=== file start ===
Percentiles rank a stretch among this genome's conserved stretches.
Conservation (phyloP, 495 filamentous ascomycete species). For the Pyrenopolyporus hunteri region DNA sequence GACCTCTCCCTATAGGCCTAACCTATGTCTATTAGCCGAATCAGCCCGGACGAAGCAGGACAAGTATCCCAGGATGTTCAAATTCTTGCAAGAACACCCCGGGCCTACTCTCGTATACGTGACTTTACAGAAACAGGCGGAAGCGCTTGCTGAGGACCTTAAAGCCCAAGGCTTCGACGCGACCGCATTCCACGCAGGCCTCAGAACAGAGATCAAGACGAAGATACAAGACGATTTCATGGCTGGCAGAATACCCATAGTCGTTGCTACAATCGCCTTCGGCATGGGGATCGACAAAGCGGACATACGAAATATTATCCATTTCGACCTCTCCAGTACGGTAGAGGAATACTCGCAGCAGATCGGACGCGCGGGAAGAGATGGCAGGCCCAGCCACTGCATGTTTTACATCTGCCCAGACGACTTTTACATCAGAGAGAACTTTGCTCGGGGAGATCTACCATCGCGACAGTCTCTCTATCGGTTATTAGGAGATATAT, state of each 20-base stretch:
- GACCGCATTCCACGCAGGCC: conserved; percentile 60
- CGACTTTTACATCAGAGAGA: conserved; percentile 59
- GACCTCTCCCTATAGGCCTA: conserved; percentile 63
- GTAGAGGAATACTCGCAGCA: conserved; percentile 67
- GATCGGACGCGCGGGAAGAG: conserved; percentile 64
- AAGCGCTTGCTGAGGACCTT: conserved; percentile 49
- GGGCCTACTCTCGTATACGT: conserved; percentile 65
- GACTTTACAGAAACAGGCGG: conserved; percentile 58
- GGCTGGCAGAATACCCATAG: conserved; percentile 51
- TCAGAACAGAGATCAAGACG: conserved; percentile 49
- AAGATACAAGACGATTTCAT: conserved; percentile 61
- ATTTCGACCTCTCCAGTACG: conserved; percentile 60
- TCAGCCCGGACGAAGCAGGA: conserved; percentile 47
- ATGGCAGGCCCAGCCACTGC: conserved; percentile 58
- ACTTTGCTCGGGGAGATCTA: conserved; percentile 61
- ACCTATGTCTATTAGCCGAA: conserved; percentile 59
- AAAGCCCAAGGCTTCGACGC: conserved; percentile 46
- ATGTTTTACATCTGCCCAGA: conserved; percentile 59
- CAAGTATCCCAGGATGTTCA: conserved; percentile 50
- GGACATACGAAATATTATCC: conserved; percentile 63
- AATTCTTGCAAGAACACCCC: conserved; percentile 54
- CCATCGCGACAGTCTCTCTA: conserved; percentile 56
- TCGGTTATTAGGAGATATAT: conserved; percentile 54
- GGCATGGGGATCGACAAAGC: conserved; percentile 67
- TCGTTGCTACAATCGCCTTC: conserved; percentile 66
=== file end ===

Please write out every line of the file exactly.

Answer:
Percentiles rank a stretch among this genome's conserved stretches.
Conservation (phyloP, 495 filamentous ascomycete species). For the Pyrenopolyporus hunteri region DNA sequence GACCTCTCCCTATAGGCCTAACCTATGTCTATTAGCCGAATCAGCCCGGACGAAGCAGGACAAGTATCCCAGGATGTTCAAATTCTTGCAAGAACACCCCGGGCCTACTCTCGTATACGTGACTTTACAGAAACAGGCGGAAGCGCTTGCTGAGGACCTTAAAGCCCAAGGCTTCGACGCGACCGCATTCCACGCAGGCCTCAGAACAGAGATCAAGACGAAGATACAAGACGATTTCATGGCTGGCAGAATACCCATAGTCGTTGCTACAATCGCCTTCGGCATGGGGATCGACAAAGCGGACATACGAAATATTATCCATTTCGACCTCTCCAGTACGGTAGAGGAATACTCGCAGCAGATCGGACGCGCGGGAAGAGATGGCAGGCCCAGCCACTGCATGTTTTACATCTGCCCAGACGACTTTTACATCAGAGAGAACTTTGCTCGGGGAGATCTACCATCGCGACAGTCTCTCTATCGGTTATTAGGAGATATAT, state of each 20-base stretch:
- GACCGCATTCCACGCAGGCC: conserved; percentile 60
- CGACTTTTACATCAGAGAGA: conserved; percentile 59
- GACCTCTCCCTATAGGCCTA: conserved; percentile 63
- GTAGAGGAATACTCGCAGCA: conserved; percentile 67
- GATCGGACGCGCGGGAAGAG: conserved; percentile 64
- AAGCGCTTGCTGAGGACCTT: conserved; percentile 49
- GGGCCTACTCTCGTATACGT: conserved; percentile 65
- GACTTTACAGAAACAGGCGG: conserved; percentile 58
- GGCTGGCAGAATACCCATAG: conserved; percentile 51
- TCAGAACAGAGATCAAGACG: conserved; percentile 49
- AAGATACAAGACGATTTCAT: conserved; percentile 61
- ATTTCGACCTCTCCAGTACG: conserved; percentile 60
- TCAGCCCGGACGAAGCAGGA: conserved; percentile 47
- ATGGCAGGCCCAGCCACTGC: conserved; percentile 58
- ACTTTGCTCGGGGAGATCTA: conserved; percentile 61
- ACCTATGTCTATTAGCCGAA: conserved; percentile 59
- AAAGCCCAAGGCTTCGACGC: conserved; percentile 46
- ATGTTTTACATCTGCCCAGA: conserved; percentile 59
- CAAGTATCCCAGGATGTTCA: conserved; percentile 50
- GGACATACGAAATATTATCC: conserved; percentile 63
- AATTCTTGCAAGAACACCCC: conserved; percentile 54
- CCATCGCGACAGTCTCTCTA: conserved; percentile 56
- TCGGTTATTAGGAGATATAT: conserved; percentile 54
- GGCATGGGGATCGACAAAGC: conserved; percentile 67
- TCGTTGCTACAATCGCCTTC: conserved; percentile 66